The Atlantic Daily: The White House and Syrian Refugees, Congress and the Iran Deal, Floods in Japan

The U.S. said it will accept at least 10,000 Syrian refugees, Senate Democrats cleared the way for the Iran deal, heavy floods drove thousands of people from their homes in Japan, and more.

Dimitris Michalakis / Reuters

What We’re Following: In the White House

The Obama administration announced it will accept at least 10,000 Syrian refugees in the next fiscal year, which begins next month. Nearly half of Syria’s population of 22 million has been displaced since the start of the civil war there in 2011. In fiscal year 2015, the United States accepted 70,000 refugees—about 1,500 of them from Syria.

In Congress: In a 58-42 vote, Senate Democrats blocked a measure from Republicans that sought to kill the Obama administration’s nuclear deal with Iran. Republicans had long threatened to pass the disapproval resolution, and President Obama had long threatened to veto it. Now, he won’t have to. Up next: some Republicans will try to defund Planned Parenthood, and both parties will try to fund the government.

In Japan: More than 100,000 people have fled their homes after days of unprecedented rain created heavy flooding and mudslides, destroying homes and landscapes. Tropical Storm Etau has brought more than 20 inches of rain within a 72-hour period.


A man is rescued by firefighters in an area flooded by the Kinugawa River on September 10, 2015. For more images of the flooding in Japan caused by Typhoon Etau, please visit The Atlantic Photo. (Kyodo / Reuters)


Baldomero “Baldo” Hernandez, principal of Westside Elementary in Five Points, California: “Drought is like a cancer. It kills you slowly.”

Joan Williams,  director of the Center for WorkLife Law at U.C. Hastings: “Men really do want work-life balance. They are just as dissatisfied [as women] with these all-or-nothing jobs, and they are leaving.”

Marina Elliott, a doctoral student at Simon Fraser University and a member of the team that discovered Homo naledi: “I was predisposed to extreme environments. Telling me that I’d have to do climbing, that it would be underground, and that it would be strange and potentially dangerous ... it appealed.”

News Quiz

1. Scientists announced that fossils found in South Africa belong to a new species of ______________.

(See answer or scroll to the bottom.)

2. The governor of _____________ announced a minimum-wage increase to $15, to be phased in for all employees by 2021.

(See answer or scroll to the bottom.)

3. The American rock band ___________ bashed Mike Huckabee and Kim Davis for using its popular 1980s song at a rally.

(See answer or scroll to the bottom.)

Evening Read

Andrew Moravcsik, husband of Anne-Marie Slaughter, explains why he chose to put his wife’s career first:

The nearly impossible expectations facing professional women pose a stark dilemma for ambitious young people planning two-career marriages. One option is to try to tough it out, which some couples manage, but others do not. A recent study of Harvard Business School graduates reveals that the vast majority of alumnae initially expect their career and their spouse’s career to rank equally. However, among those who have kids, more than two-thirds end up doing most of the child care. Another option is not to have children. Wharton School research shows that an increasing number of young professional couples are opting to forgo child-rearing altogether.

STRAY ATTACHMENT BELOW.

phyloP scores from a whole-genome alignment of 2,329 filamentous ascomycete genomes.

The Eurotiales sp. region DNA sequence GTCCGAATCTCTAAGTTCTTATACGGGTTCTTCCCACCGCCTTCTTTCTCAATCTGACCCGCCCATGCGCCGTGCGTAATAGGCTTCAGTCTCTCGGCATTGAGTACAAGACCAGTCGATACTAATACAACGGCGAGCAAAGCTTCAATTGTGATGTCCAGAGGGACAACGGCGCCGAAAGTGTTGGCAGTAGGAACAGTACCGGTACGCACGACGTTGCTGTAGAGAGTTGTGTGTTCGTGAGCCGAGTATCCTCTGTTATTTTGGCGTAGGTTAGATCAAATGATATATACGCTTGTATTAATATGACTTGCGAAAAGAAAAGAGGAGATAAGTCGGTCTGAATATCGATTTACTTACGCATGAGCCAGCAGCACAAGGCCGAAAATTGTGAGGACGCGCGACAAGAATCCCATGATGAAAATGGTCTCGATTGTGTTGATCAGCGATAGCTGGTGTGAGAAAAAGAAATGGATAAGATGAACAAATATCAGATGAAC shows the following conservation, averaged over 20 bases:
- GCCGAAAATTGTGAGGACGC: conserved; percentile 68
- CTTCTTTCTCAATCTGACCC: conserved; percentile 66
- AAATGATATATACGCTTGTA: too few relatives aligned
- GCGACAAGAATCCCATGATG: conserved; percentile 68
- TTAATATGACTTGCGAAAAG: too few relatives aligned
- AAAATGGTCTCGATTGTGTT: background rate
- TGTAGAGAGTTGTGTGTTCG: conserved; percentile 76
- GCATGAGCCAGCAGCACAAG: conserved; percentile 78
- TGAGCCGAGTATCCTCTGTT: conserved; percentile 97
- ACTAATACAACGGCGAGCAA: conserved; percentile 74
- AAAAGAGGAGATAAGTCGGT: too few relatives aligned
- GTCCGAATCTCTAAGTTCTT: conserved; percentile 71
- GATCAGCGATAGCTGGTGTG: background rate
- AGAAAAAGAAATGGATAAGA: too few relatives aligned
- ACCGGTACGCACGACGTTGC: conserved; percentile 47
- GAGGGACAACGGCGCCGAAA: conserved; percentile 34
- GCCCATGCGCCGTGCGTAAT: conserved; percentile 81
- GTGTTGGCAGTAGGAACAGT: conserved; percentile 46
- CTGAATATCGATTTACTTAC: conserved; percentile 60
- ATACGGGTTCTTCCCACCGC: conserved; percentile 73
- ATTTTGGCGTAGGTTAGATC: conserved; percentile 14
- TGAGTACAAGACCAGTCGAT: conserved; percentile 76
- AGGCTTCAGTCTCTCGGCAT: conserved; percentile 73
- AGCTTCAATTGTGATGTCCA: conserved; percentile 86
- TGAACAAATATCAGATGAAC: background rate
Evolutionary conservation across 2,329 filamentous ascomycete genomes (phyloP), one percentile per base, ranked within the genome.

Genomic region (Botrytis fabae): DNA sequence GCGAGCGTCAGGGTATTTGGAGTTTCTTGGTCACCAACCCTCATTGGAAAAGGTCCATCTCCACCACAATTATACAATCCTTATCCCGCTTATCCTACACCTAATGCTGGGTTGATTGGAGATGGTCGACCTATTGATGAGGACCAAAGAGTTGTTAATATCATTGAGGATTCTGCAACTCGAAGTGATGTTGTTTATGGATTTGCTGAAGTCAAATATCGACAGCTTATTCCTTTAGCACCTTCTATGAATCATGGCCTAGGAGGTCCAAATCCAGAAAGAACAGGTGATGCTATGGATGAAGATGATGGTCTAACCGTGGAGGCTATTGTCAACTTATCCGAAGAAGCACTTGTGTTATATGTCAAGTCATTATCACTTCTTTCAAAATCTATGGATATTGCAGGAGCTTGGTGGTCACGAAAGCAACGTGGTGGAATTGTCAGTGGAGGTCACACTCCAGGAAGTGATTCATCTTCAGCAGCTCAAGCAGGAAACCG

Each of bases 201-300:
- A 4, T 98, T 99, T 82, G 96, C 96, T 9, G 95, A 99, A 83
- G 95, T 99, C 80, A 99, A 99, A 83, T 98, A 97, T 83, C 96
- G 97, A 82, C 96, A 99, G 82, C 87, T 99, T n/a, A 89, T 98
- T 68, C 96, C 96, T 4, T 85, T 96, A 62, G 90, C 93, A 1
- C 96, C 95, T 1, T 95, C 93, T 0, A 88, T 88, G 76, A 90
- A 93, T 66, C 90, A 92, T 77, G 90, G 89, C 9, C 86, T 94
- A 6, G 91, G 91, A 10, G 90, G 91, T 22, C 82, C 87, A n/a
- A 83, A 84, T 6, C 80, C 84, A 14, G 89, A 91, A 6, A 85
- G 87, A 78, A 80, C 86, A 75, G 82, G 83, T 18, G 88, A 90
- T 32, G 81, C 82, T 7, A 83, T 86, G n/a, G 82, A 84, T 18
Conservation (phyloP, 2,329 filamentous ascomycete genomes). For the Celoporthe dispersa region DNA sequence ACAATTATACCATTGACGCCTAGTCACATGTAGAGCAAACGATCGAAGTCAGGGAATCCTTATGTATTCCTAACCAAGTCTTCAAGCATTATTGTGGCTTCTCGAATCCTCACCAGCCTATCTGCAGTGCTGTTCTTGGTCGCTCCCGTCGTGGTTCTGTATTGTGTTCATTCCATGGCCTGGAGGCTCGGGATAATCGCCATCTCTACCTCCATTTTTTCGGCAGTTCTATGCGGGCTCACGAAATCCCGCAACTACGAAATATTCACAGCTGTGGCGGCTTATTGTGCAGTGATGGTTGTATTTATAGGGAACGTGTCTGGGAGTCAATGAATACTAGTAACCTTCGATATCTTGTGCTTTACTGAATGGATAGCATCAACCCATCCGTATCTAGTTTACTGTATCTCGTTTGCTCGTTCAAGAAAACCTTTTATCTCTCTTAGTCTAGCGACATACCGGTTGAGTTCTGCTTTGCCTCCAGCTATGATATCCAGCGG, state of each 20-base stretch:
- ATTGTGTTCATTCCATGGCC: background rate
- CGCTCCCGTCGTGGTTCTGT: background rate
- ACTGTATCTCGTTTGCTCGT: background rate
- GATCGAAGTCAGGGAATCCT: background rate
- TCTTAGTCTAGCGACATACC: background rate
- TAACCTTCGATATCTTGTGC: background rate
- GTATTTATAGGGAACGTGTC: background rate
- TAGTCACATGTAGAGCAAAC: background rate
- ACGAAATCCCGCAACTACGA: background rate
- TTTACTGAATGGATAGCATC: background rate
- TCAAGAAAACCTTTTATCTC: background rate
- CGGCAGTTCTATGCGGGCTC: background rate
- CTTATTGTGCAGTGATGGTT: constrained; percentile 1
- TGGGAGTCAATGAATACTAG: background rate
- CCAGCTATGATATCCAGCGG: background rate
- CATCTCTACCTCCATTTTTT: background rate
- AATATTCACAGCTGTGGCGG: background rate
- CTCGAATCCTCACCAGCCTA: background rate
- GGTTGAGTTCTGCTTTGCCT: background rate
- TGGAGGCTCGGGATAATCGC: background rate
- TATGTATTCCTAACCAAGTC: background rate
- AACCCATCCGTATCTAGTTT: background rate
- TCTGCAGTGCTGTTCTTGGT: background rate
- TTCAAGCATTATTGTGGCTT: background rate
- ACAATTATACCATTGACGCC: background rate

More than a quarter century has passed since Arlie Hochschild’s The Second Shift powerfully made the case that women cannot compete fairly with men when they are doing two jobs and men are doing only one. The classic response has been to ask men to help more at home. But “help” is not what is needed. Men must also take the lead.

Reader Response

A reader pushes back against Ian Bogost’s good-natured rant about what he calls “quitpieces”—personal essays from people quitting their jobs:

While the usefulness of Oliver Lee’s “quitpiece” may be questionable, you know what’s less useful? Ian Bogost’s whining about it.

As someone who just spent four years figuring out that academia wasn’t for me, bailing pre-dissertation and returning to the private sector, Lee’s piece would have been useful for me at a certain point. A piece that let me know that the vision I had of academia in my head didn’t match the reality (which, in my experience, Lee describes reasonably well) could have saved me a few years of feeling like I was quitter for deciding / realizing that finishing a dissertation for the sole purpose of getting people to call me “Doctor” wasn’t worth it. It could have gotten me out of academia back into a job where I felt like I was making a difference in the world while also not having to pinch pennies.

Sure, academia can be a pretty sweet gig with “some of the best features of any job.” But it isn’t always. And in a world where there’s plenty of room for articles about “the real voice of siri,” breakdowns of which GOP candidates are attacking or being attacked by Trump, and how “Black Mirror is the perfect show for Netflix,” maybe an article that helps someone figure out what they want to do with their life isn’t that bad.


Insect-spraying flight canceled, tennis player-tackling NYPD responded, Silicon Valley legal battle dropped, and Pentagon plague samples shipped.